He believed sexual energy that was fixated or stuck was the cause of most psychological problems. One of his most debated ideas related to the unconscious mind involve Freud’s theories on infantile sexuality. Children were not exempt from the human body’s desire for sexual pleasure and an unresolved conflict in a sexual development stage in childhood could lead to neurosis for the rest of one’s life. This theory is revolutionary because Freud is the first to ever speculate about the normalcy of childhood sexual impulses (Hall, 1954). More importantly, out of this theory was where Freud developed his concept of the Oedipus and Electra complexes.
Freudian analysis of Oedipus The theory of psychoanalysis is primarily concerned with the development of the human personality; it was Freud who presumed that human personality is a three part system, consisting of the id, ego, and the superego. "The id is said to contain all the instinctual drives that seek immediate satisfaction and like a small child (they are said to operate on the "the pleasure principle"); the ego contains the conscious mental states, and its function is to perceive the real world and to decide how to act, mediating between the world and the id (it is governed by "the reality principle"). Whatever can become conscious is in the ego (although it also contains elements that remain unconscious), where as everything in the id is permanently unconscious. The superego is identified as a special part of the mind that contains the conscience, the moral norms acquired from parents and others who were influential in early childhood; though it belongs to the ego and shares it's kind of psychological organization, the superego is also said to have an intimate connection with the id, for it can confront the ego with rules and prohibitions like a strict parent. If at an early stage the child is exposed to an environment that consists of overly aggressive and dominant parents the development of that child’s superego may become a tad bit cruel, causing an adverse reaction within the psyche of that child.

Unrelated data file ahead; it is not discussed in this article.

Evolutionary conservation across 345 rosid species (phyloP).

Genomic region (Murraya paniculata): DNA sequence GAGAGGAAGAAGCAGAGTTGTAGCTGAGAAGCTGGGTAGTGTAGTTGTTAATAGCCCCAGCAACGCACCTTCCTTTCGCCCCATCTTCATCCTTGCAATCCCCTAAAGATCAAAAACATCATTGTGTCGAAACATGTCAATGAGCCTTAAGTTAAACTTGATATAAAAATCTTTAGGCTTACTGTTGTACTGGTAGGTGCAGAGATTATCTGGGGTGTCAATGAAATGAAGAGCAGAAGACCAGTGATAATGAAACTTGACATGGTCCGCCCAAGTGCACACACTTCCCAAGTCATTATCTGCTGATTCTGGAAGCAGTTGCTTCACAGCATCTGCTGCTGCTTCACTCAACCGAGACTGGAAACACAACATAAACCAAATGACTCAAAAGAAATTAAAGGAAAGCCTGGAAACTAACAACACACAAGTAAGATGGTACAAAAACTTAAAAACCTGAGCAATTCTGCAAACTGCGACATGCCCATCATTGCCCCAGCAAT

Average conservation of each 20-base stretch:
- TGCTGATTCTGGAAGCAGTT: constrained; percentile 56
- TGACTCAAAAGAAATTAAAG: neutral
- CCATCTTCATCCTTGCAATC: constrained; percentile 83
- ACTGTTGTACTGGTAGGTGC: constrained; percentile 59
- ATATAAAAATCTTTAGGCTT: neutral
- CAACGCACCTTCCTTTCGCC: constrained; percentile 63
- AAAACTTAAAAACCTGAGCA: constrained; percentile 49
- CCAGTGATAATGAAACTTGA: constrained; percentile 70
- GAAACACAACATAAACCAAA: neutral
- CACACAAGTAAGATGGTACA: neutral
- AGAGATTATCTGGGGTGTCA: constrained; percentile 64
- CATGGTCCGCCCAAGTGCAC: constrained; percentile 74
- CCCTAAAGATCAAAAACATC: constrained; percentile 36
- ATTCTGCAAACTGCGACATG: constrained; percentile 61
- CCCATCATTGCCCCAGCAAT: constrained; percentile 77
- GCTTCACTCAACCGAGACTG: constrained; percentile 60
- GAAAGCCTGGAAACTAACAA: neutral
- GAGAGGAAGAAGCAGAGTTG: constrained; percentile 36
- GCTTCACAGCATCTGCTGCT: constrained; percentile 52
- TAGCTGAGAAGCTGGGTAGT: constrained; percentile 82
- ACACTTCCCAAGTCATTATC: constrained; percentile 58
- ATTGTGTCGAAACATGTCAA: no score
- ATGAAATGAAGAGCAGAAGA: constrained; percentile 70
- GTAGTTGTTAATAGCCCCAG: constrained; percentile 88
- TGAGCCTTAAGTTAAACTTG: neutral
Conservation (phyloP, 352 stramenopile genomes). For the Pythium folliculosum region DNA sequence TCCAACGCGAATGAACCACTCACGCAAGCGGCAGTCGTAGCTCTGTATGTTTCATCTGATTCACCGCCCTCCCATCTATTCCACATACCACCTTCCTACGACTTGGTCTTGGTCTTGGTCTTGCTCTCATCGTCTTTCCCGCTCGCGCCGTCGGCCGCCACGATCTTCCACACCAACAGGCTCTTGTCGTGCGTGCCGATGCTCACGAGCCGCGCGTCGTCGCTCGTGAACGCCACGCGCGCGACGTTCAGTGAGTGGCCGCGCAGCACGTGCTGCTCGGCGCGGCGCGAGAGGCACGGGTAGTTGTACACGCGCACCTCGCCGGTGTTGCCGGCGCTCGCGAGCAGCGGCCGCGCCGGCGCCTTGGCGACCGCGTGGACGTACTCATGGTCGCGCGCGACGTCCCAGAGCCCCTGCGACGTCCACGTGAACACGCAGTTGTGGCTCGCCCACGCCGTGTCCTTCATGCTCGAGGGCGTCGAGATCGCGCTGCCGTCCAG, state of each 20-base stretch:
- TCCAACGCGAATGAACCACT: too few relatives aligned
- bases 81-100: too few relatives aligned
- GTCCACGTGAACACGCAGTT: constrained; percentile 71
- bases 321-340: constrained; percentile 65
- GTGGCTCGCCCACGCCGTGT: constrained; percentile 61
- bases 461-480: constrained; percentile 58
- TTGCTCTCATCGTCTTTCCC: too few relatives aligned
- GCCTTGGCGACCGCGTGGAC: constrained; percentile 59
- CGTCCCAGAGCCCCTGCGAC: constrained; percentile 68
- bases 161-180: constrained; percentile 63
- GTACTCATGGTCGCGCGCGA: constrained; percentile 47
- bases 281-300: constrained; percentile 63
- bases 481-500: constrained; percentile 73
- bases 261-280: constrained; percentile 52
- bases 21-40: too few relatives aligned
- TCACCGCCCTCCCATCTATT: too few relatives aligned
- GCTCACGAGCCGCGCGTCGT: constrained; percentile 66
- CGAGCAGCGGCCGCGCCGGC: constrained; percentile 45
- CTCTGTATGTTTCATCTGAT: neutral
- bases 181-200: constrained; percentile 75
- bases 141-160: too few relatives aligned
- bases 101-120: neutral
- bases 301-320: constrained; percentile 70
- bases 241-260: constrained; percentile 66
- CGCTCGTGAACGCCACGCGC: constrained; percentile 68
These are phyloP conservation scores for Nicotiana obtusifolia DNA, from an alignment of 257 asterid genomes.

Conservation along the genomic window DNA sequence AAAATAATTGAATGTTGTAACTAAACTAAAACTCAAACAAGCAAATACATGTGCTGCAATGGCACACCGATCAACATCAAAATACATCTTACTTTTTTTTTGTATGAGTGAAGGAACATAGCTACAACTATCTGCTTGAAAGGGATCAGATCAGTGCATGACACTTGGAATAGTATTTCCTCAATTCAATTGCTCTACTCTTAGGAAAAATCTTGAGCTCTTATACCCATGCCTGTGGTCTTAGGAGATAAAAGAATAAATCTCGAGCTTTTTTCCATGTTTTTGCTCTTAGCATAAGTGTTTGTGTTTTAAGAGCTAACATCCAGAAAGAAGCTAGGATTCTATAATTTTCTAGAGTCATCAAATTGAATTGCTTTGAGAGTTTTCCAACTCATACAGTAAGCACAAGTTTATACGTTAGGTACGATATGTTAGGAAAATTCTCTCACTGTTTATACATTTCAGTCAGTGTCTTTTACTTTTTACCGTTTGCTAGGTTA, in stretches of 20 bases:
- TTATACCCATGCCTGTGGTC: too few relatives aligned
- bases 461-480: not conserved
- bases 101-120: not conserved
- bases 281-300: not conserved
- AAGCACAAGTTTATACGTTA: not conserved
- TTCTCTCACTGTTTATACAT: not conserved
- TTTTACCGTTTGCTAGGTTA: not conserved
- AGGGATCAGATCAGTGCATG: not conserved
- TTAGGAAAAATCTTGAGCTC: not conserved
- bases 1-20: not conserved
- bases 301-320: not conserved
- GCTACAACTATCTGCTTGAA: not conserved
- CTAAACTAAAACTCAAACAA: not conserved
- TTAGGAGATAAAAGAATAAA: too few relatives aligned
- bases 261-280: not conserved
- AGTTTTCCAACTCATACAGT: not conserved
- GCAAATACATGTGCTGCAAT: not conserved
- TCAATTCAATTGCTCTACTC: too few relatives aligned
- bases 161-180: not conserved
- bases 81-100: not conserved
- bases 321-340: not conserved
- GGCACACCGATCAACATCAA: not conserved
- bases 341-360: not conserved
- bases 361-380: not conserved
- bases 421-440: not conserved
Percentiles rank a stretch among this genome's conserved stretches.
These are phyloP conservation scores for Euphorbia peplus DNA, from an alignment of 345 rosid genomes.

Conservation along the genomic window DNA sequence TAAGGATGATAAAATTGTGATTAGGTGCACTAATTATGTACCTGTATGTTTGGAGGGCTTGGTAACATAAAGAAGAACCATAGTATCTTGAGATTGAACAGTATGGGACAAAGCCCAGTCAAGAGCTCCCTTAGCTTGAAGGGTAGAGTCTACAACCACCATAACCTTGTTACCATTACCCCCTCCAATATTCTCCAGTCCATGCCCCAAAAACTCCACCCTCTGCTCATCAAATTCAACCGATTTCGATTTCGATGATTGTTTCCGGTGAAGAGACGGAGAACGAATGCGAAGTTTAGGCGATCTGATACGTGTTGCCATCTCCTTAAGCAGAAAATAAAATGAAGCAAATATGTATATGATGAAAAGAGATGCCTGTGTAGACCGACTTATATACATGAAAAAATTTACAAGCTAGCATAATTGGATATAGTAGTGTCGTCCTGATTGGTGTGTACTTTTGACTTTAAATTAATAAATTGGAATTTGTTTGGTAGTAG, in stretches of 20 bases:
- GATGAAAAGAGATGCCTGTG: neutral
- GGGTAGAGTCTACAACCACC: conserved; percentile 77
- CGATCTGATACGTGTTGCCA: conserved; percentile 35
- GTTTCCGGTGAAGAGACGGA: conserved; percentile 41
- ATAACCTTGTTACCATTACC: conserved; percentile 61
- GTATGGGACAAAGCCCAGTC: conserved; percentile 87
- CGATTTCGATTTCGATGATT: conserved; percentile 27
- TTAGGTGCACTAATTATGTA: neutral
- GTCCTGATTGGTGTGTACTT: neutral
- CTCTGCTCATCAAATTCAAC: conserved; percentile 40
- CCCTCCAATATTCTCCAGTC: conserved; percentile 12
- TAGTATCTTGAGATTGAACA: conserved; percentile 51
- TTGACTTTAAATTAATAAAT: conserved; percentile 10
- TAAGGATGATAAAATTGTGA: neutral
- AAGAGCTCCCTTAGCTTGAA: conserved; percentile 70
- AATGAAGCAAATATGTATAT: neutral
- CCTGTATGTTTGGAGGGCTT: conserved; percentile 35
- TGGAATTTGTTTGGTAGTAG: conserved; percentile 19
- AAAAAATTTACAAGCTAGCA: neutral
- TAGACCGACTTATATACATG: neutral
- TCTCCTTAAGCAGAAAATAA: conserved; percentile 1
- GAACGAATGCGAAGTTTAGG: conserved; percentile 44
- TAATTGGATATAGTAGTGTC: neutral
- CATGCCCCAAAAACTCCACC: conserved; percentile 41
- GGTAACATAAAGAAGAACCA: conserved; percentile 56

Utilitarianism is consequentalist ethical theory. When an action is judged entirely on the utility. So an action would be determined on the outcome and the consequences. In utilitarianism the utility of an action is decided on how much pleasure and happiness is gained from it, so it is about maximising happiness as much as possible rather than gaining pain and sadness. The two most well known utilitarian’s are Jeremy Bentham and John Stuart Mill.